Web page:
Career Perceptions of Young Academic Oral and Maxillofacial Surgeons

Shahid R. Aziz, Vincent B. Ziccardi, Malvin Janal, Shrimattie Ramnauth

Research output: Contribution to journalArticlepeer-review

11 Scopus citations

Abstract

Purpose: To evaluate the perceptions and motivation of young full-time academic oral and maxillofacial surgeons who chose a career in academia and their experiences as faculty members. Materials and Methods: An 11-item questionnaire was sent to the chairman of all nonmilitary American Dental Association-accredited oral and maxillofacial surgery training programs (total of 90 training programs), requesting that this questionnaire be completed by all full-time faculty who completed surgical residency between 1997 and 2003. Results: Forty-eight completed surveys were included in this study. Conclusions: The primary motivation to pursue a career in academic oral and maxillofacial surgery was the opportunity to perform major maxillofacial surgery, closely followed by a desire to teach dental students and surgical residents. Most respondents noted that they had the opportunity to pursue a faculty practice, and most believed that they worked in a supportive environment. However, several noted that they did not have faculty practice opportunities, and most did not have protected time to carry out research, administrative, or other scholarly activities.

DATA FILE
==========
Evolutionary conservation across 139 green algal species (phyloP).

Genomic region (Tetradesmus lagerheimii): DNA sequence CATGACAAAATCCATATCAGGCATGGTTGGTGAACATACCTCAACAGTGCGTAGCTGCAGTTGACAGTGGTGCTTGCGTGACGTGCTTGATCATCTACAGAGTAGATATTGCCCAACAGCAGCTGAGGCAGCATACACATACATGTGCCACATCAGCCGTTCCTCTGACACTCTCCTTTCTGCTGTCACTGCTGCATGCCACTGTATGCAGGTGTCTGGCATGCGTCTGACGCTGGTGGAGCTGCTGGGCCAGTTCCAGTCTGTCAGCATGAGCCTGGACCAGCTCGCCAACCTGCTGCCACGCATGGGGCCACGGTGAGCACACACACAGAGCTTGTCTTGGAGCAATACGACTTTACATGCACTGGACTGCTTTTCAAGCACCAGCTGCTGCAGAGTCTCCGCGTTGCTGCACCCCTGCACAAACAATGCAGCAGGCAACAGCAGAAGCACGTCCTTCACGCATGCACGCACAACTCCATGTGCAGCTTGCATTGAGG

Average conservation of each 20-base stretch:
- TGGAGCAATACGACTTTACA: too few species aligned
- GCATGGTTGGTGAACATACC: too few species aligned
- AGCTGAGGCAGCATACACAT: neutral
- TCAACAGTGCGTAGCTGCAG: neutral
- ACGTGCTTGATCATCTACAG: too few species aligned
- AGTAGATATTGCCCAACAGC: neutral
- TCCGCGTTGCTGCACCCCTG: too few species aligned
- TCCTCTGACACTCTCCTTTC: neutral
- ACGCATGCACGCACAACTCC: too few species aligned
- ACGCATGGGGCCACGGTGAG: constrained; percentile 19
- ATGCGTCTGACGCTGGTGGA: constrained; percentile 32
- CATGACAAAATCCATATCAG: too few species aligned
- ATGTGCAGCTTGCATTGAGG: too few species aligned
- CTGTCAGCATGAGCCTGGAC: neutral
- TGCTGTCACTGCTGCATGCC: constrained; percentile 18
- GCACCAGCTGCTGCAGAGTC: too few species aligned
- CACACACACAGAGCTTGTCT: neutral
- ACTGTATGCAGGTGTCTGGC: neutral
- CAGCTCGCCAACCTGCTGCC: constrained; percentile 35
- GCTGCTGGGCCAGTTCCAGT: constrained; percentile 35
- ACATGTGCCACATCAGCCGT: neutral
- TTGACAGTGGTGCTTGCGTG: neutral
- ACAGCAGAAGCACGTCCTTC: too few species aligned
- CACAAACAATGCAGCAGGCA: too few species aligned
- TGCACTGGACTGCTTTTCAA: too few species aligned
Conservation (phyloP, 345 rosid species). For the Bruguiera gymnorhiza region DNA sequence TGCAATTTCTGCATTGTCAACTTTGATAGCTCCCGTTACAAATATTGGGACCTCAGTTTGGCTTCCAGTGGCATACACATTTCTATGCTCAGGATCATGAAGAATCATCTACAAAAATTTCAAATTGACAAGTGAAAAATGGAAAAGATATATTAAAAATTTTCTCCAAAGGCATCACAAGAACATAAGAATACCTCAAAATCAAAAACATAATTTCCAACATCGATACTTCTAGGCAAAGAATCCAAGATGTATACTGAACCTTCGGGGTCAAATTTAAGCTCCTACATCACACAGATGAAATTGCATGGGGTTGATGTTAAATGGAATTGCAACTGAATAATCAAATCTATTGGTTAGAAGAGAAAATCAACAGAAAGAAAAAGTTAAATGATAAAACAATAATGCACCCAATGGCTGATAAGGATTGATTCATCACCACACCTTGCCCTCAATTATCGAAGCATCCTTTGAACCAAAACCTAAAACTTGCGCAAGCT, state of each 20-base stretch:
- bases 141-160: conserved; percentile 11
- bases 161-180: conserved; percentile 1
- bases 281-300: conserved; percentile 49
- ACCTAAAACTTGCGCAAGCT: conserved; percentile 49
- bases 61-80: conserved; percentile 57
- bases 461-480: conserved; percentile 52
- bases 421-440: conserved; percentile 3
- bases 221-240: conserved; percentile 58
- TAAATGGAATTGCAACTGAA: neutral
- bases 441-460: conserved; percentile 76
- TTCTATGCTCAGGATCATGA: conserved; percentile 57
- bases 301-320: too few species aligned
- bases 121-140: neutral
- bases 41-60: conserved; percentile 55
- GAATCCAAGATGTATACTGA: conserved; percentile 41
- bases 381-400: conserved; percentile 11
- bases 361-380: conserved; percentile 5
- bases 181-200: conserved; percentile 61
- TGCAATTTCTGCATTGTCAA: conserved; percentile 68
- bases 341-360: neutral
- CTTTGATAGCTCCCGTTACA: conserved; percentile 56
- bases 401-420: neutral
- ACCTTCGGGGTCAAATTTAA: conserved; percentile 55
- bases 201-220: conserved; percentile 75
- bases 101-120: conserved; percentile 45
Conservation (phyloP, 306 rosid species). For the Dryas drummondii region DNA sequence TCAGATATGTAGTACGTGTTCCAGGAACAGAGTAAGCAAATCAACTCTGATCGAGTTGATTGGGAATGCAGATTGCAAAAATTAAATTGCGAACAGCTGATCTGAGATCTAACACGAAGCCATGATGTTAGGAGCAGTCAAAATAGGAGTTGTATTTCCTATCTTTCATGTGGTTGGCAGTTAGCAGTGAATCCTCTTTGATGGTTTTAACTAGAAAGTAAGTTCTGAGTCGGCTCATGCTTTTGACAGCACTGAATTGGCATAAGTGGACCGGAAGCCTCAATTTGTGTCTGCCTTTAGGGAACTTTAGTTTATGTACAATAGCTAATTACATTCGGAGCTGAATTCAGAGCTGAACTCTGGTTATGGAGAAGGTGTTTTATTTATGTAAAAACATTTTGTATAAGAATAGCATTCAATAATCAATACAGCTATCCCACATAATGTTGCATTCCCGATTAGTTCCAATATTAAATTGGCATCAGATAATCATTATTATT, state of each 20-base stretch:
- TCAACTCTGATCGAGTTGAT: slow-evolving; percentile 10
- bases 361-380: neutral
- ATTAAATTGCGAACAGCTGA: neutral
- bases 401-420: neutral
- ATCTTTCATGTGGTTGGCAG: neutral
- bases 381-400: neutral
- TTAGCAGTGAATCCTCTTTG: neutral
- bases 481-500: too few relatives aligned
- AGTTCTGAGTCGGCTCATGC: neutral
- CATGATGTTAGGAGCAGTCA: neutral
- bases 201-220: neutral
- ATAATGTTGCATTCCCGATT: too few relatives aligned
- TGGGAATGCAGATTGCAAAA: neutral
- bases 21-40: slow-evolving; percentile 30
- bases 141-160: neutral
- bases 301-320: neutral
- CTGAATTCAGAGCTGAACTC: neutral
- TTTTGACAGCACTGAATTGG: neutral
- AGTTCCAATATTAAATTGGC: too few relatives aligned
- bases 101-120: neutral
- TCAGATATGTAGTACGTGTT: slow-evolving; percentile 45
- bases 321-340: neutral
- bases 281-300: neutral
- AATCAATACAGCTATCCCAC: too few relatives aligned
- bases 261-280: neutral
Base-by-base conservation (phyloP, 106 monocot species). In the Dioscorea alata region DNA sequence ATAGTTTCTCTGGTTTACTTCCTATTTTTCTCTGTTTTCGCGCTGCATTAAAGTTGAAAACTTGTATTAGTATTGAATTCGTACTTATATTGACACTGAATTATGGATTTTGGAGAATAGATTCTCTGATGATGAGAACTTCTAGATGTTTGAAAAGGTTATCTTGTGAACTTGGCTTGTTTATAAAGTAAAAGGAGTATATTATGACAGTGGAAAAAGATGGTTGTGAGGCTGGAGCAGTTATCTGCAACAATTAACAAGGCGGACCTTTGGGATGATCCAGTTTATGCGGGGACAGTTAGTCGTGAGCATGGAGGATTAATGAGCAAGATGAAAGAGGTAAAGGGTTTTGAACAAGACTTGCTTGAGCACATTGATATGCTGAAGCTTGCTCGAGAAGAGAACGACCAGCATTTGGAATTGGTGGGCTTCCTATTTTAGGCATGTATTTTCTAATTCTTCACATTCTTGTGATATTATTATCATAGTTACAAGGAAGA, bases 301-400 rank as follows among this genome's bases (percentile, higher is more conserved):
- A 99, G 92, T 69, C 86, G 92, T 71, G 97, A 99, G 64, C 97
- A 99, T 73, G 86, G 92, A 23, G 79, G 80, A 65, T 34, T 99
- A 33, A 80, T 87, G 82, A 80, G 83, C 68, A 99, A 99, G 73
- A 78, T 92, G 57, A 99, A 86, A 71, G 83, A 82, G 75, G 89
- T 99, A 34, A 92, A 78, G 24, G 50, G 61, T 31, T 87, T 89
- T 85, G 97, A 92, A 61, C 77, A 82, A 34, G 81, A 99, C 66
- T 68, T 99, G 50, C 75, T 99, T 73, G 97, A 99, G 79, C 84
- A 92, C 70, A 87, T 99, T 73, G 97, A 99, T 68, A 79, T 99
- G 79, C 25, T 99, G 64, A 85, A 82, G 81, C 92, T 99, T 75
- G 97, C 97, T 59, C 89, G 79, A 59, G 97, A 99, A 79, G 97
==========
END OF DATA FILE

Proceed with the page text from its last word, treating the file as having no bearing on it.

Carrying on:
Original languageEnglish (US)
Pages (from-to)762-765
Number of pages4
JournalJournal of Oral and Maxillofacial Surgery
Volume65
Issue number4
DOIs
StatePublished - Apr 2007

All Science Journal Classification (ASJC) codes

  • Surgery
  • Oral Surgery
  • Otorhinolaryngology

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